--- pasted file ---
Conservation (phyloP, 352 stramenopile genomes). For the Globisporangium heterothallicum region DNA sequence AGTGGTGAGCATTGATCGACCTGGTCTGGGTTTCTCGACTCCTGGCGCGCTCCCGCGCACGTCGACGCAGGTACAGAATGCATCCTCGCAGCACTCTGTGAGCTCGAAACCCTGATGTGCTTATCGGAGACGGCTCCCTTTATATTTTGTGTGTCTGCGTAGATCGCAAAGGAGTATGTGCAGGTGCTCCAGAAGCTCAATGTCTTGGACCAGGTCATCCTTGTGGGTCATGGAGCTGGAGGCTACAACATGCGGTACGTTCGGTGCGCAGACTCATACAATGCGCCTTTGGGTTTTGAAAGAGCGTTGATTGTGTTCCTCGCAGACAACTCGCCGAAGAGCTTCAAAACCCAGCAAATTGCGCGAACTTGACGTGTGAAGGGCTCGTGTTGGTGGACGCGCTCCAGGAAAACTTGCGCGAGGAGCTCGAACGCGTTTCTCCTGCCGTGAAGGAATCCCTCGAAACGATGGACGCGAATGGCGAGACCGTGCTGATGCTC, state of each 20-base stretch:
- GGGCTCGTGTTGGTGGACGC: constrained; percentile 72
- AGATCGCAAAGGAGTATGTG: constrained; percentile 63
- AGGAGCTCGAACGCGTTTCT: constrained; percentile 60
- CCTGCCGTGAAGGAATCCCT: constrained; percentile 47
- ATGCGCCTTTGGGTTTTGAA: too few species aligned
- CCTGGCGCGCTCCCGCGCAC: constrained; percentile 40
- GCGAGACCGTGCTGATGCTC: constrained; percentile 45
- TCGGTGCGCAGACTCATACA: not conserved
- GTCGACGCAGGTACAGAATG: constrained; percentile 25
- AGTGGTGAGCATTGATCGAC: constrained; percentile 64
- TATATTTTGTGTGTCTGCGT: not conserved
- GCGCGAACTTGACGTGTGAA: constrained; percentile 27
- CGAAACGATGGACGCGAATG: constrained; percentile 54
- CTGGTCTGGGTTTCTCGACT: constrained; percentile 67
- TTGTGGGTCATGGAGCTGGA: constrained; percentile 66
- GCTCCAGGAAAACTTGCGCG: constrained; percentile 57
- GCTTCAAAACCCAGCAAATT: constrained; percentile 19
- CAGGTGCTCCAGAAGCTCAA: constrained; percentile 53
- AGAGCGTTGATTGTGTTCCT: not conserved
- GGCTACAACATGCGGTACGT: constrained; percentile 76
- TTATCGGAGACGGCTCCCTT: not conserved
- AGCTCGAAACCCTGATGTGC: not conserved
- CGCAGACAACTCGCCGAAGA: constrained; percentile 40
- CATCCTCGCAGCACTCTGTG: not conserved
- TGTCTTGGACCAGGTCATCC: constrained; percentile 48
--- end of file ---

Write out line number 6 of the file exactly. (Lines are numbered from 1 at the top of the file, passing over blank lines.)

- ATGCGCCTTTGGGTTTTGAA: too few species aligned